City of Blades. Book Review

City of Blades (The Divine Cities 2) by Robert Jackson Bennett
Jo Fletcher Books, p/b, 464pp, £8.99
Reviewed by Joely Black

City of Stairs is a hard act to follow. If you haven’t read it, you should, and not just because it introduced all the important characters and structures you’ll need to understand the basics of the sequel. The world of the Divine Cities is a fascinating look at empire, colonialism, and religion all in one go. For some hundreds of years, it had been dominated by the Continent, a world of Divinities whose miracles gave mortals power over the world. Rebellious island colony Saypur, robbed of miraculous ability, made use of ordinary technology in order to rise up and crush their masters. Saypur is now the colonial power, and must wrestle with its own politics and development, even as it handles the consequences of killing off actual gods.

The most significant of those effects was the Blink, which in the first book resulted in a strange and twisted city, its fractured reality resulting in half-formed buildings, roads that go nowhere or anywhere, and staircases leading up into nothing. The setting is at times reminiscent of China Miéville’s City and the City, but with added gods. Bennett has a light touch, his writing is brilliant, and has a talent for characters that can develop their own independent fan-base.

Both books revolve around solving a mystery. In the first, a murder, and in this second, a disappearance. City of Blades moves its action to the coast, to the ragged city of Voortyashtan, taking with it Turyin Mulaghesh, the raspy general who provided military support in City of Stairs. Shara Komayd, now Prime Minister of Saypur, sends her on a secret mission to find out what has happened to a ministry operative, and to investigate activities in the city as it faces rapid development by a corporation under the flag of the newly-formed United Dreyling States.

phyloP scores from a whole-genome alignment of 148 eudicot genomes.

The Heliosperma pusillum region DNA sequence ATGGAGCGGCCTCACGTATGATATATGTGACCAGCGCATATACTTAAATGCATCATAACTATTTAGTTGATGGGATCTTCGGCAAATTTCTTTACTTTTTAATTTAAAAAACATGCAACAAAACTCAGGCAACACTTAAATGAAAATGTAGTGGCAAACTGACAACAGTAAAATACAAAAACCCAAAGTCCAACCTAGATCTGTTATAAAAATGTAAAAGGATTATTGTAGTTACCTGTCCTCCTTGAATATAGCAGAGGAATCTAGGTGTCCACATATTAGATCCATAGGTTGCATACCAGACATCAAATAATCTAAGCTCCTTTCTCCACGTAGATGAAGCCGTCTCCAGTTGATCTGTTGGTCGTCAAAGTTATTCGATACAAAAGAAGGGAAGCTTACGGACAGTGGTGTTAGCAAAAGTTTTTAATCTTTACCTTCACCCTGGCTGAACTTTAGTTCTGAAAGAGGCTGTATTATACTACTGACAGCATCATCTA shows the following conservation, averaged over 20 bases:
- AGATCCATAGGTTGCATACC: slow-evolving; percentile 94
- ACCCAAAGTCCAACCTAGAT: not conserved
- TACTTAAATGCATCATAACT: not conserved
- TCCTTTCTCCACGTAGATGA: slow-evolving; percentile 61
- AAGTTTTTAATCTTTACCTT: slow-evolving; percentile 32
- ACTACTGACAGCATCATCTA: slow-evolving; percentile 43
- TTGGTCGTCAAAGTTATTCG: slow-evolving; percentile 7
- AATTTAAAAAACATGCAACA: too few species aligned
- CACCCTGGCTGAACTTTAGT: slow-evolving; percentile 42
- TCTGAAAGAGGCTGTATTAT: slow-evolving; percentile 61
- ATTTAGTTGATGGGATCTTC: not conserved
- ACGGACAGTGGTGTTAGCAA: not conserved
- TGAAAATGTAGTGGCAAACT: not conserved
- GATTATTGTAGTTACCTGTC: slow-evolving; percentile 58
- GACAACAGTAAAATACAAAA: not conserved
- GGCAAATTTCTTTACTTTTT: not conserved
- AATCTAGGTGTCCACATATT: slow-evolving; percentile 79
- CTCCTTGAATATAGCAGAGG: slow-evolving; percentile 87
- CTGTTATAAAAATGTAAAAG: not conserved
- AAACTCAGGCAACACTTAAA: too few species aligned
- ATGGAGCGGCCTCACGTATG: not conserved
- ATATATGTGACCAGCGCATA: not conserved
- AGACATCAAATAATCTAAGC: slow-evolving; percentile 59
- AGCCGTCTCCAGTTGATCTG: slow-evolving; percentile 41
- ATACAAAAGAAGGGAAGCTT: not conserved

Fans of the previous book will be excited to learn that Sigrud has a starring role. This is a risky move, since Sigrud is one of those characters whose draw is their mystery, and adding background can spoil some of that. Bennett handles this well, and readers will appreciate knowing a little more about the man who was so impressive in the first book. Mulaghesh makes for a fantastic lead, and I can imagine her played very well by Shohreh Aghdashloo (Avasarala in the TV series, The Expanse) in an adaptation. She is as grumpy and brittle as ever, but carries the bigger themes of the book excellently.

The book deals in most part with the atrocities of war, how conquering nations manage the consequences and history of these atrocities, and the people who take part in them. It is sensitively done, especially as the Divinity at the heart of this is the God of War. This is easily a read-in-one-sitting novel. The follow-up is due out in April, so fans do not have long to wait for the next instalment either. Given the quality of the sequel, I am very curious to see what Bennett does next.